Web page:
Six RECONYX cameras similar to the ones used in the High Arctic were installed on trees around the study lakes. Placement of the cameras was selected based on road accessibility and for maximizing the field of view for capturing the snow and ice conditions of the centres and bays of the lakes on an hourly basis (Figure 1). Continuous ice evolution was monitored using a Shallow Ice Water Profiler (SWIP, ASL Environmental) for the 2016–2017 and 2017–2018 study years, deployed at a depth of ~3 m in MacDonald Lake, within the field of view of the on-shore AWS for data validation purposes. The SWIP was monitoring the ice thickness every 2 min and the data were extracted and processed following the similar protocol outlined previously by others, e.g., [12,22,52,53].
In addition to the snow and ice data collected for the temperate lakes, the surface albedo of the lake ice and on-ice snow were measured on each snow transect (start, middle and end) using a hand-held Solarmeter® Model 10.0 Global Power Meter and averaged for each week (end of the 2018 and throughout the 2019 field campaigns). To obtain the ice albedo, the snow was cleared away from the surface of the ice. During two separate site visits, the ice was snow-free which allowed us to obtain ice surface albedo only (Figure 2; 23 February 2018 and 2 March 2018). In addition to the hand-held measurements during the 2019 field campaign, a Kipp and Zonen CNR4 net radiometer (measuring downward and upward facing solar radiation in the 0.3 to 2.8 µm range every 60 s), was mounted and levelled, extended from a dock 1.2 m above the snow/ice surface on MacDonald Lake (within the 1–2 m above-surface range indicated as ideal by [54]) for a full season of 8 dates. Albedo values were calculated by dividing the total reflected shortwave radiation by the total incoming shortwave radiation during daylight hours.

3.3. Lake Ice Model—For High Latitudes

This section briefly reviews CLIMo as it was originally created for high latitude lakes. A full description of CLIMo can be found in [13], while this abridged description follows our own papers [14,22,27,55]. CLIMo has been adapted from the one-dimensional thermodynamic sea-ice model of [56] which is based on the one-dimensional unsteady heat conduction equation, with penetrating solar radiation, of [57]:
ρ   C p T t =   z k T z + F sw I 0 ( 1 α ) Ke Kz
where [13] define the following variables as: ρ (kg m−3) is the density, the specific heat capacity is C p (J kg −1 K−1), T (K) is the temperature within the ice or snow, t is time (s), z is depth measured positive downward (m) from the upper surface, k (Wm−1 K−1) is the thermal conductivity, Fsw (Wm−2) is the downwelling shortwave radiative energy flux calculated following [58], I 0 is the fraction of shortwave flux that penetrates the surface (equal to 0.17 if snow depth is ≤0.01 m and equal to 0 if snow depth >0.1 m), α is the surface albedo and K is the bulk extinction coefficient for penetrating shortwave radiation (m−1).
To determine the net heat flux absorbed at the surface, the surface energy budget is calculated using:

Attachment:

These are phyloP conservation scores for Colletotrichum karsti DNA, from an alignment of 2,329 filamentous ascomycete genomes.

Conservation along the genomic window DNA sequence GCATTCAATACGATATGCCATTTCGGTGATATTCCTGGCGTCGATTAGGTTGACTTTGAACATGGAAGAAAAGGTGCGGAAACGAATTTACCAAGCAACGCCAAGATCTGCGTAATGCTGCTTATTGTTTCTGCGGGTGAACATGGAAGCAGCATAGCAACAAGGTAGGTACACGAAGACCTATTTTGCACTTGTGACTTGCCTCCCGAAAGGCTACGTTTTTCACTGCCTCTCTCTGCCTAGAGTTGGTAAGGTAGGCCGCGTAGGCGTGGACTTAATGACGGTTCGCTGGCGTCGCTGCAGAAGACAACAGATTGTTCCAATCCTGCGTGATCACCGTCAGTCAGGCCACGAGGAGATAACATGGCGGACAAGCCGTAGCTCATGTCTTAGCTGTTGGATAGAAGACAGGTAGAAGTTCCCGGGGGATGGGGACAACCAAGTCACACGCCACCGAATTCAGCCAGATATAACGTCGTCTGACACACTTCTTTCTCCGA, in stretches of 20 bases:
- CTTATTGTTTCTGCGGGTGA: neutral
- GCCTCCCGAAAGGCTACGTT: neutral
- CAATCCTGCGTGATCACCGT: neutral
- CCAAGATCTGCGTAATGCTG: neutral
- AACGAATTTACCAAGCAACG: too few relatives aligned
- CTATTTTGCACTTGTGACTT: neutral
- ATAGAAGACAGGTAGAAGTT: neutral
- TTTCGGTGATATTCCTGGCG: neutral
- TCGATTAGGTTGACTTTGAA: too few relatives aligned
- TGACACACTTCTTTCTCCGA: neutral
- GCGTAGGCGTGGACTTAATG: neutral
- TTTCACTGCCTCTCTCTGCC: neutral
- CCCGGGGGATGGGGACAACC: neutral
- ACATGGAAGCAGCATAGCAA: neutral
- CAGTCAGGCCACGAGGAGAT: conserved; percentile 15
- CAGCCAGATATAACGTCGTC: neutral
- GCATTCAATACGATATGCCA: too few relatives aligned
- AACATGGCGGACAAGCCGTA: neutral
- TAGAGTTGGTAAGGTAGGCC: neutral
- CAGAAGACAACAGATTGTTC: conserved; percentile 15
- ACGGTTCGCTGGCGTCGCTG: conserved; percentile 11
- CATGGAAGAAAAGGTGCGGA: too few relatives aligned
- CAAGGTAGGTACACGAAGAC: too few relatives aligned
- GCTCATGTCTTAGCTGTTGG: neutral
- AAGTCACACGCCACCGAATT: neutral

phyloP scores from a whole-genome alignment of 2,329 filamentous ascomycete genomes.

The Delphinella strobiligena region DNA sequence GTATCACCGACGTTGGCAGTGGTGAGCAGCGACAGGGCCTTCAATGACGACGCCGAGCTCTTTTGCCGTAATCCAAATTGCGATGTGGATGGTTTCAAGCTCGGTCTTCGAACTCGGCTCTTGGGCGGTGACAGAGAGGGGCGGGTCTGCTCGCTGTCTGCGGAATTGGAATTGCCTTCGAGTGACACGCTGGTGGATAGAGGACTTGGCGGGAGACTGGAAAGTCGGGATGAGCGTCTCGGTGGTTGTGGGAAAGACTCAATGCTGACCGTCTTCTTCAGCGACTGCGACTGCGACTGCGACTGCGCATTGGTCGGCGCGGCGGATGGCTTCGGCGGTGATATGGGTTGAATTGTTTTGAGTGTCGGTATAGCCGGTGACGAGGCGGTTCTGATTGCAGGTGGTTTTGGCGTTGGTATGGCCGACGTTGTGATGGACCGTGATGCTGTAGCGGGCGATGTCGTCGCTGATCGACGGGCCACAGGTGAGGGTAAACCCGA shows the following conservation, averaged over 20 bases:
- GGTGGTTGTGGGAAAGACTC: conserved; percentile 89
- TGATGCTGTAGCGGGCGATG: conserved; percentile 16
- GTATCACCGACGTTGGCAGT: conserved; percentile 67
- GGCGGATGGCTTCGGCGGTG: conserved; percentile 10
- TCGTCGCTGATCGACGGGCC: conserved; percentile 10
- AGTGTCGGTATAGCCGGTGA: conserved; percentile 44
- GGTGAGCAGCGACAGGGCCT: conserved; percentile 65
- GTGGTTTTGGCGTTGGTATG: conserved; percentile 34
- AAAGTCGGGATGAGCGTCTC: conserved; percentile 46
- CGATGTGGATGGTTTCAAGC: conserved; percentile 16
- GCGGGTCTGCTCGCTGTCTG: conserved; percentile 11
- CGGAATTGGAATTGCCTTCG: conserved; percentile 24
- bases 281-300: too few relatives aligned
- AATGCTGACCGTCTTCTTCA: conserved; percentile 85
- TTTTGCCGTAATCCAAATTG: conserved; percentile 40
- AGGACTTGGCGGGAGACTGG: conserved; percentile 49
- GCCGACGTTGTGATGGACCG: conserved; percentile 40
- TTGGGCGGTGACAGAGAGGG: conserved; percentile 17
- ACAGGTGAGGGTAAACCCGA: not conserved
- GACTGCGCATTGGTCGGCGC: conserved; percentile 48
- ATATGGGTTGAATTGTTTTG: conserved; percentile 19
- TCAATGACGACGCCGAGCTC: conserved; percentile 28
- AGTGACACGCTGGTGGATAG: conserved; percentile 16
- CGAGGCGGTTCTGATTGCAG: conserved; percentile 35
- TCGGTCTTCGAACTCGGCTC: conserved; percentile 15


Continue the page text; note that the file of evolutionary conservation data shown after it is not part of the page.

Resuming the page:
F 0 = F lw ε σ T s 4 ( 0 ,   t ) + ( 1 α ) ( 1 I 0 ) F sw + F lat + F sens
where F0 (Wm−2) is the net downward heat flux absorbed at the surface, ε is the surface emissivity, σ is the Stefan-Boltzmann constant (5.67 × 10−8 Wm −2 K−4), Flw (Wm−2) is the downwelling longwave radiative flux calculated using the formula of [59], Flat (Wm−2) is the latent heat flux and Fsens (Wm−2) is the sensible heat flux both calculated based on [13,60]. A fixed value mixing depth (set for each lake) is used in CLIMo to represent the mixed layer of a lake for an annual cycle, where ice melts completely in the summer [13]. In CLIMo, when ice is present, the mixing depth layer is fixed at the freezing point, otherwise when ice is absent, the mixing layer temperature is computed from the surface energy budget and represents heat storage in the lake [13]. CLIMo does not require site specific calibration as it is driven by the local climate data.
An important component of the surface energy balance calculation used in CLIMo is albedo and it is used to determine ice melt and ice-off dates. As discussed earlier, the surface albedo parameterization in CLIMo considers surface type, surface temperature and ice thickness. The surface albedo parameterization is summarized by [13,14] as:
α = { α ow min ( α s , α i + h ( α s α i ) c 1 ) α s h i < h min h i h min h s c 1 h i h min h s > c 1
α i = { max ( α ow , c 2 h i 0.28 + 0.08 ) T ( 0 ,   t ) <   T m min ( α mi , c 3 h i 2 +   0.15 ) T ( 0 ,   t ) =   T m
α s =   { 0.75 T ( 0 ,   t ) <   T m 0.65 T ( 0 , t ) =   T m .
where α is surface albedo, αow is albedo of open water (0.05), αs is the albedo of snow, αmi is the albedo of melting ice (0.55), αi is the ice albedo, h is the total thickness of the snow and ice layers (kept at five layers for these simulations), hi is ice thickness (m), hmin is minimum ice thickness below which open water is assumed (0.001 m), hs is snow thickness (m), T(0,t) is the temperature within ice or snow at the vertical coordinate 0 at the time t (s), Tm is melting temperature at the surface (273.15 K); c1 (0.1 m), c2 (0.44 m−0.28) and c3 (0.075 m−2) are derived from various field observations of ice thickness and radiative flux, which were documented by [30] for cold ice. Equation (3) uses ice and snow thickness to determine the albedo value, whereas Equations (4) and (5) determine the value of both snow and ice albedo. The strong albedo dependence of young ice on thickness is approximated in Equation (3) and this has been derived from the observations of [61] on the radiation balance over sea ice. The melting ice parameterization is based on Arctic lake ice observations from [15] (at Small Lake), which has a larger proportion of black ice and, therefore, a lower albedo than what would be found at the white ice dominated temperate lakes [12]. A schematic of the simulation process and lake ice model can be found in Figure 3.